Post date: Jun 24, 2012 12:35:12 PM
Last year we had a sever Rose Chafer problem. It eventually decimated our roses and turned our willow trees into "areas to avoid". Every willow branch was covered with bugs. We tried organic soap solutions. We swear they laughed at us as they showered and soaked in the soap. In desperation, we finally moved to more potent measures.
This year, however, we decided to be more careful with our control methods of pests. We are, after all, eventually going to eat apples from these very trees. Did we mention that the Rose Chafers really like fruit trees? The silver lining to Rose Chaffers - if there is one - is that they are a 1 cycle a year pest. So by mid to late summer they disappear until the next summer. It turns out that their larvae (or grub) over winters in the soil eating grass roots; they will not damage a lawn.
We have come to realize there is no "one application" solution. A two pronged approach is required to correct the problem. First we were recommended an organic clay product called Surround. Surround is clay which has been pulverized into a fine powder. Once mixed with water it is sprayed onto the tops and bottoms of the leaves you wish to protect. This product does not kill bugs; it discourages them from eating the leaves. Afterall, who wants to eat mud? As an added bonus, it provides some protection from the sun by reflecting the sun's rays preventing leaf sunburn.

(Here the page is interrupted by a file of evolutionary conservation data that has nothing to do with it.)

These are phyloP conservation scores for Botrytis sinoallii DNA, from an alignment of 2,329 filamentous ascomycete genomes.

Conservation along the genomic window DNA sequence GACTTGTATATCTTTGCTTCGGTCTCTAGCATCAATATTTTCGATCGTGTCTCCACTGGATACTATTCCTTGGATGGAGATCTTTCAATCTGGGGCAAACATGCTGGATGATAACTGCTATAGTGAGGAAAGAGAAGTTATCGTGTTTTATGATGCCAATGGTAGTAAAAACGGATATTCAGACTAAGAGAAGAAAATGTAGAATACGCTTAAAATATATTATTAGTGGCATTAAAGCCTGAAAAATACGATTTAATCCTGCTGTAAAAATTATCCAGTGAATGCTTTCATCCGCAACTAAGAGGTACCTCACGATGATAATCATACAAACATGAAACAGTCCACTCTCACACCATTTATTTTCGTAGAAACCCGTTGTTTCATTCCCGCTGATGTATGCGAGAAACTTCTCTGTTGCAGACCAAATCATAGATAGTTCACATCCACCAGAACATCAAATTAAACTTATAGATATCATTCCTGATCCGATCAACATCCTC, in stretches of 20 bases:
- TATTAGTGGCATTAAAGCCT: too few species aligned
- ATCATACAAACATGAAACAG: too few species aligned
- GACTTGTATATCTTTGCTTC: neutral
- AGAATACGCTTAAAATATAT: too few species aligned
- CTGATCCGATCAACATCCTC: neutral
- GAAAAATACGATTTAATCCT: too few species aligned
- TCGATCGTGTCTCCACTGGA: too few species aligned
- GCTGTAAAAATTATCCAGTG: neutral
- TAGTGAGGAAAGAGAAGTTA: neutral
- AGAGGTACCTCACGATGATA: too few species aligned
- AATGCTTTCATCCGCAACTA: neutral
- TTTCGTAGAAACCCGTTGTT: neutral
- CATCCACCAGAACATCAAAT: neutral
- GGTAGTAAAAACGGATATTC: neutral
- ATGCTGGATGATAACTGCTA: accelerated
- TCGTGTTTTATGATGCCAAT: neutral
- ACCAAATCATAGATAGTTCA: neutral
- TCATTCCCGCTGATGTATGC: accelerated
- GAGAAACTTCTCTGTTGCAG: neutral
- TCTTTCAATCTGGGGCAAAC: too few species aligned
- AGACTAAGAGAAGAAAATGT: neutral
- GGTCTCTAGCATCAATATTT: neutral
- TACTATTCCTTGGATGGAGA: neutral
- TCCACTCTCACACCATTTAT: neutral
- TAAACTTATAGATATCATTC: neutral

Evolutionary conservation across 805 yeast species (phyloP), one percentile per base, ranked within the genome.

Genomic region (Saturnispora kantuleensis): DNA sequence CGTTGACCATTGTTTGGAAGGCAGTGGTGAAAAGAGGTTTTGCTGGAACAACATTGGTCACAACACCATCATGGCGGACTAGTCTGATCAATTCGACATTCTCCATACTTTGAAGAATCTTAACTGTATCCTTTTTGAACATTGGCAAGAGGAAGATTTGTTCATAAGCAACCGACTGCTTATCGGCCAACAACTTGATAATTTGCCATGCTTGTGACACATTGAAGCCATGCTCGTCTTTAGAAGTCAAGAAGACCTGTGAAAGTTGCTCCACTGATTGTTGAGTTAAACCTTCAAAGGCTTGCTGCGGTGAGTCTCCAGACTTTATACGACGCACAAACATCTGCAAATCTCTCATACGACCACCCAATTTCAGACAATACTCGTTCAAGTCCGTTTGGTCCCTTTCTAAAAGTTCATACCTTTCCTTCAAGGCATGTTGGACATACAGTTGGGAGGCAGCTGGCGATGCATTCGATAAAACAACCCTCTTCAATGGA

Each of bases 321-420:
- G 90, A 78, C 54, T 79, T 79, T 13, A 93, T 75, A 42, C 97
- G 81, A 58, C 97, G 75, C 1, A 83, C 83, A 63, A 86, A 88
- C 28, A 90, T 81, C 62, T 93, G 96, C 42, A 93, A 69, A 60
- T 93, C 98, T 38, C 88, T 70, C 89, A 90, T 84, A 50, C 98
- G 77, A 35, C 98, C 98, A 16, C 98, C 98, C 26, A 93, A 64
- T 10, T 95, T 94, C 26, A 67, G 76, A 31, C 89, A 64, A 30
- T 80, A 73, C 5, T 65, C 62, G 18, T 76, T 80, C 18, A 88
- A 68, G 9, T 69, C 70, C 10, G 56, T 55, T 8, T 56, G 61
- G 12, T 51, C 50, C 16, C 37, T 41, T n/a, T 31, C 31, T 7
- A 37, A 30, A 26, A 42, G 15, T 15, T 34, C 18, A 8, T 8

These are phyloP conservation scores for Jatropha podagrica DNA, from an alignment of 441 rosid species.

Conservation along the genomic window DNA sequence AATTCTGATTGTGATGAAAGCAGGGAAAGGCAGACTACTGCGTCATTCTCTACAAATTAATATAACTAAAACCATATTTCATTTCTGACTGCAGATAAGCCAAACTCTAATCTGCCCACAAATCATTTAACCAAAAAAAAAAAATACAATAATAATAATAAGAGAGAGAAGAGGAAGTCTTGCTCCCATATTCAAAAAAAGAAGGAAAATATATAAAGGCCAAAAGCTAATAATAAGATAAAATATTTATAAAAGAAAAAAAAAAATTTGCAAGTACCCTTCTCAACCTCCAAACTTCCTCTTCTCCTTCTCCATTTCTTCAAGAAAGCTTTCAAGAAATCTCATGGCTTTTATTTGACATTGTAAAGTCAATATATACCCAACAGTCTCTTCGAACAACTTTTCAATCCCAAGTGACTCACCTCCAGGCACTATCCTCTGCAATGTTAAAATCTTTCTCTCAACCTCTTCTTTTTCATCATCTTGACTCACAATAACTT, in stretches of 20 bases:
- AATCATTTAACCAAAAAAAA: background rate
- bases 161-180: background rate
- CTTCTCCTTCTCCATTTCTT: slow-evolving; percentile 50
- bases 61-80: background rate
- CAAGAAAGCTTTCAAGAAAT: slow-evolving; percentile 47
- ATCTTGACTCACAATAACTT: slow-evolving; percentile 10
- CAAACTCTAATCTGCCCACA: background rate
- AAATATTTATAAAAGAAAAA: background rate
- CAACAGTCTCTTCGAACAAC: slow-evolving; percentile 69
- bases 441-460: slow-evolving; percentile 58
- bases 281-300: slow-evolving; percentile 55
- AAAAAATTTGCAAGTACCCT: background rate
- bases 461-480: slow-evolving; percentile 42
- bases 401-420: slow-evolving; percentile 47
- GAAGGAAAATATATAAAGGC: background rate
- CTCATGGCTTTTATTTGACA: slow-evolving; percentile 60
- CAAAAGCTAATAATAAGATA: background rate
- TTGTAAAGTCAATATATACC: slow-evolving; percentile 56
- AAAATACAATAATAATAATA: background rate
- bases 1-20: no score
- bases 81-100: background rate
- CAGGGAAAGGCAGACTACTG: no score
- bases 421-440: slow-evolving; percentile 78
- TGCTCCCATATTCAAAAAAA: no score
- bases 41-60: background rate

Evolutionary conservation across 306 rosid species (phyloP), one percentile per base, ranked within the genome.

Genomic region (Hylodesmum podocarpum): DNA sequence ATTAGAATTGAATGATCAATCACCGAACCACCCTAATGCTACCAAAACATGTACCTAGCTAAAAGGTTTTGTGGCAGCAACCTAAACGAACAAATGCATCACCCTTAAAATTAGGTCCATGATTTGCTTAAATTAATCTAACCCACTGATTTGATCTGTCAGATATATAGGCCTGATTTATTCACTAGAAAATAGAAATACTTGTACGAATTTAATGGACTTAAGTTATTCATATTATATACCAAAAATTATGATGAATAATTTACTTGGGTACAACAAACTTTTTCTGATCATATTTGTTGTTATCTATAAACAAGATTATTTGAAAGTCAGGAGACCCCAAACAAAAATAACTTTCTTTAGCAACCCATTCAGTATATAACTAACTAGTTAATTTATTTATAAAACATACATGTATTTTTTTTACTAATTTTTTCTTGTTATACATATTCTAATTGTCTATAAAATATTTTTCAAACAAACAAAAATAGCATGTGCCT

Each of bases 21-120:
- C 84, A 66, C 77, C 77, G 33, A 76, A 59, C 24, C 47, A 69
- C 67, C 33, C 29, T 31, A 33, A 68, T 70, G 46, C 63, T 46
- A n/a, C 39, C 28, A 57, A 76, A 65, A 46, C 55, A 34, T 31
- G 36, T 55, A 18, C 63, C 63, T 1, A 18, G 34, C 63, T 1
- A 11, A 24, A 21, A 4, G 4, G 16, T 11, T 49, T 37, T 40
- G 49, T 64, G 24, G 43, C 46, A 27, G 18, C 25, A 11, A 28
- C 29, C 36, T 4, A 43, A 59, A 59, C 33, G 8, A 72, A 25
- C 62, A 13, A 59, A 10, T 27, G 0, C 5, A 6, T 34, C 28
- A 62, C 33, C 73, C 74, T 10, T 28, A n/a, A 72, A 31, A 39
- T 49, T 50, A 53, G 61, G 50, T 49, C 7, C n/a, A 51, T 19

Down sides. This list is long. Is it has to be reapplied after heavy rains and gives plants a white appearance. List done. No, seriously that is it. With the dry heat wave we are experiencing had the white appearance and reapplication has been the least of our worries. Surround can be used up to the day of harvest as long as you don't mind rinsing the clay off of the fruit before eating or pressing. With our apples, we think this will be a fine solution.
As the product doesn't kill the bigger bugs, it just moves them to our other plants, our next plan of attack is going to be beneficial nematodes. Nematodes are a small bugs that eats bigger bugs. Think of it as tiny, tiny small grubs that would rather eat larger grubs. Applied to the soil around our trees, it will allow the nematodes to attack the larvae. Fewer Rose Chaffer larvae should mean fewer Chaffers next year. Check out pictures of the spray process here. We use a full body suit, goggles, dust mask and gloves when spraying any particulate.